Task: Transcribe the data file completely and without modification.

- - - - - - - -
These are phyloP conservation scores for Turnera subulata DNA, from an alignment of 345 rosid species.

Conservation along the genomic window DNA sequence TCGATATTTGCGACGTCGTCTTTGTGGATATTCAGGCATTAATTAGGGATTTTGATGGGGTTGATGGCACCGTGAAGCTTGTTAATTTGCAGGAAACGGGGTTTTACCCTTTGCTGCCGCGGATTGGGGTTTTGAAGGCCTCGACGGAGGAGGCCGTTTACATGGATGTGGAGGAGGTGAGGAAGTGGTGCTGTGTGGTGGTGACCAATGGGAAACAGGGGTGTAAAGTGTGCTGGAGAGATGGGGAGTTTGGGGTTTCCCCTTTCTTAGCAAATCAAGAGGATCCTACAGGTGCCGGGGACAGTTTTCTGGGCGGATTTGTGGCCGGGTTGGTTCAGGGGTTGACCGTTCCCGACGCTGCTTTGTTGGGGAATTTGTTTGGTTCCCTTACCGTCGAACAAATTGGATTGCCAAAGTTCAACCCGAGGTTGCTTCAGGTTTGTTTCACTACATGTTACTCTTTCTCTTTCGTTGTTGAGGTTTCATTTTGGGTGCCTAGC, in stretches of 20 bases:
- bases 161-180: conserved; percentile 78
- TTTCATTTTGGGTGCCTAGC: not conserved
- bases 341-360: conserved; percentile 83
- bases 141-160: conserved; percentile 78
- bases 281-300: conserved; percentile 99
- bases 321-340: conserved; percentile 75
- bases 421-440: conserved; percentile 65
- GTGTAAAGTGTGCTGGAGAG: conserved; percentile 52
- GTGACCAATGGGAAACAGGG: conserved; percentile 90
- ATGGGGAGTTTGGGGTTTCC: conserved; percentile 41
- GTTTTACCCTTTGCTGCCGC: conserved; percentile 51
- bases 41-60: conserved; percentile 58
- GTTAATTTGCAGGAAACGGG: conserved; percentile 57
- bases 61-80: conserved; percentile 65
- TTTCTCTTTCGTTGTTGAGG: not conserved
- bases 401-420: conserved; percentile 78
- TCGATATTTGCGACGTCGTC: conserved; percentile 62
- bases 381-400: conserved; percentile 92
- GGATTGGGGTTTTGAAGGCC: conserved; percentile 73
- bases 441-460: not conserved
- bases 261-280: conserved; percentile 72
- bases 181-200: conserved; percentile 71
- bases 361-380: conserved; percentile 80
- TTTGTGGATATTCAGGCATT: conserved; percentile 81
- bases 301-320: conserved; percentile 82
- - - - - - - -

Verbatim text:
These are phyloP conservation scores for Turnera subulata DNA, from an alignment of 345 rosid species.

Conservation along the genomic window DNA sequence TCGATATTTGCGACGTCGTCTTTGTGGATATTCAGGCATTAATTAGGGATTTTGATGGGGTTGATGGCACCGTGAAGCTTGTTAATTTGCAGGAAACGGGGTTTTACCCTTTGCTGCCGCGGATTGGGGTTTTGAAGGCCTCGACGGAGGAGGCCGTTTACATGGATGTGGAGGAGGTGAGGAAGTGGTGCTGTGTGGTGGTGACCAATGGGAAACAGGGGTGTAAAGTGTGCTGGAGAGATGGGGAGTTTGGGGTTTCCCCTTTCTTAGCAAATCAAGAGGATCCTACAGGTGCCGGGGACAGTTTTCTGGGCGGATTTGTGGCCGGGTTGGTTCAGGGGTTGACCGTTCCCGACGCTGCTTTGTTGGGGAATTTGTTTGGTTCCCTTACCGTCGAACAAATTGGATTGCCAAAGTTCAACCCGAGGTTGCTTCAGGTTTGTTTCACTACATGTTACTCTTTCTCTTTCGTTGTTGAGGTTTCATTTTGGGTGCCTAGC, in stretches of 20 bases:
- bases 161-180: conserved; percentile 78
- TTTCATTTTGGGTGCCTAGC: not conserved
- bases 341-360: conserved; percentile 83
- bases 141-160: conserved; percentile 78
- bases 281-300: conserved; percentile 99
- bases 321-340: conserved; percentile 75
- bases 421-440: conserved; percentile 65
- GTGTAAAGTGTGCTGGAGAG: conserved; percentile 52
- GTGACCAATGGGAAACAGGG: conserved; percentile 90
- ATGGGGAGTTTGGGGTTTCC: conserved; percentile 41
- GTTTTACCCTTTGCTGCCGC: conserved; percentile 51
- bases 41-60: conserved; percentile 58
- GTTAATTTGCAGGAAACGGG: conserved; percentile 57
- bases 61-80: conserved; percentile 65
- TTTCTCTTTCGTTGTTGAGG: not conserved
- bases 401-420: conserved; percentile 78
- TCGATATTTGCGACGTCGTC: conserved; percentile 62
- bases 381-400: conserved; percentile 92
- GGATTGGGGTTTTGAAGGCC: conserved; percentile 73
- bases 441-460: not conserved
- bases 261-280: conserved; percentile 72
- bases 181-200: conserved; percentile 71
- bases 361-380: conserved; percentile 80
- TTTGTGGATATTCAGGCATT: conserved; percentile 81
- bases 301-320: conserved; percentile 82